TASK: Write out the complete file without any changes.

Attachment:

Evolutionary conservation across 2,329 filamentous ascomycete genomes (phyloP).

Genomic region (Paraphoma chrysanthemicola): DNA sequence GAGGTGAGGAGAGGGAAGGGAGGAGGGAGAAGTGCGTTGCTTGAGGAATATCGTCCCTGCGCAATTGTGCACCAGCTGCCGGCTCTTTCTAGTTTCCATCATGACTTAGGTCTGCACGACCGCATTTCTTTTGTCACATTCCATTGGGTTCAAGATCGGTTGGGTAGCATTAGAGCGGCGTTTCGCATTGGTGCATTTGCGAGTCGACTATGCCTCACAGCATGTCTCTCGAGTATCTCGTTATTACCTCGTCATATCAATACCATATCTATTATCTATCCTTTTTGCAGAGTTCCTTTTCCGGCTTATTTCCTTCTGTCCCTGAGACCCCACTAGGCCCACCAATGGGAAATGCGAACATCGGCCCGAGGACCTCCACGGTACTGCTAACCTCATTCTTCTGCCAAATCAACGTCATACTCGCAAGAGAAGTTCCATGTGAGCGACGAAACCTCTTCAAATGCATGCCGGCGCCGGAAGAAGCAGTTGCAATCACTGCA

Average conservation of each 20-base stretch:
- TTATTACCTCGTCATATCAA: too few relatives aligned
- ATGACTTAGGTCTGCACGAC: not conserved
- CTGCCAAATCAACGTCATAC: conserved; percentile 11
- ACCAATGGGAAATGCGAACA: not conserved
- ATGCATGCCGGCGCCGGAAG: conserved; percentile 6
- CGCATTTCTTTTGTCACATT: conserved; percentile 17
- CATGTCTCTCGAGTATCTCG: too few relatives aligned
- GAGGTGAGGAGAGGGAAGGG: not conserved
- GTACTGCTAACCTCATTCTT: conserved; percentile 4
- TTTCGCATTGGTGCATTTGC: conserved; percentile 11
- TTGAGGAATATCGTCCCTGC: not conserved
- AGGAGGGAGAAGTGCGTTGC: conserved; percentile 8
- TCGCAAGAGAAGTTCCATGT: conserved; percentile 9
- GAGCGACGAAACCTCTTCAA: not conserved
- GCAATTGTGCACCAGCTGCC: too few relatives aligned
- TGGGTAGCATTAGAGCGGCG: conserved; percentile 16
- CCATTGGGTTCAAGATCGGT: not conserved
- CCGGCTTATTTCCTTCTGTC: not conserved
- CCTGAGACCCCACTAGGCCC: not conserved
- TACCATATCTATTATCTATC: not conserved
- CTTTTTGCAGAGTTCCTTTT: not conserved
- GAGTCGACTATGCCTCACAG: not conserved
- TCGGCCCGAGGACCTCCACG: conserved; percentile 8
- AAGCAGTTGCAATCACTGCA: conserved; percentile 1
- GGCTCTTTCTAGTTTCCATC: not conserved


Evolutionary conservation across 2,329 filamentous ascomycete genomes (phyloP).

Genomic region (Paraphoma chrysanthemicola): DNA sequence GAGGTGAGGAGAGGGAAGGGAGGAGGGAGAAGTGCGTTGCTTGAGGAATATCGTCCCTGCGCAATTGTGCACCAGCTGCCGGCTCTTTCTAGTTTCCATCATGACTTAGGTCTGCACGACCGCATTTCTTTTGTCACATTCCATTGGGTTCAAGATCGGTTGGGTAGCATTAGAGCGGCGTTTCGCATTGGTGCATTTGCGAGTCGACTATGCCTCACAGCATGTCTCTCGAGTATCTCGTTATTACCTCGTCATATCAATACCATATCTATTATCTATCCTTTTTGCAGAGTTCCTTTTCCGGCTTATTTCCTTCTGTCCCTGAGACCCCACTAGGCCCACCAATGGGAAATGCGAACATCGGCCCGAGGACCTCCACGGTACTGCTAACCTCATTCTTCTGCCAAATCAACGTCATACTCGCAAGAGAAGTTCCATGTGAGCGACGAAACCTCTTCAAATGCATGCCGGCGCCGGAAGAAGCAGTTGCAATCACTGCA

Average conservation of each 20-base stretch:
- TTATTACCTCGTCATATCAA: too few relatives aligned
- ATGACTTAGGTCTGCACGAC: not conserved
- CTGCCAAATCAACGTCATAC: conserved; percentile 11
- ACCAATGGGAAATGCGAACA: not conserved
- ATGCATGCCGGCGCCGGAAG: conserved; percentile 6
- CGCATTTCTTTTGTCACATT: conserved; percentile 17
- CATGTCTCTCGAGTATCTCG: too few relatives aligned
- GAGGTGAGGAGAGGGAAGGG: not conserved
- GTACTGCTAACCTCATTCTT: conserved; percentile 4
- TTTCGCATTGGTGCATTTGC: conserved; percentile 11
- TTGAGGAATATCGTCCCTGC: not conserved
- AGGAGGGAGAAGTGCGTTGC: conserved; percentile 8
- TCGCAAGAGAAGTTCCATGT: conserved; percentile 9
- GAGCGACGAAACCTCTTCAA: not conserved
- GCAATTGTGCACCAGCTGCC: too few relatives aligned
- TGGGTAGCATTAGAGCGGCG: conserved; percentile 16
- CCATTGGGTTCAAGATCGGT: not conserved
- CCGGCTTATTTCCTTCTGTC: not conserved
- CCTGAGACCCCACTAGGCCC: not conserved
- TACCATATCTATTATCTATC: not conserved
- CTTTTTGCAGAGTTCCTTTT: not conserved
- GAGTCGACTATGCCTCACAG: not conserved
- TCGGCCCGAGGACCTCCACG: conserved; percentile 8
- AAGCAGTTGCAATCACTGCA: conserved; percentile 1
- GGCTCTTTCTAGTTTCCATC: not conserved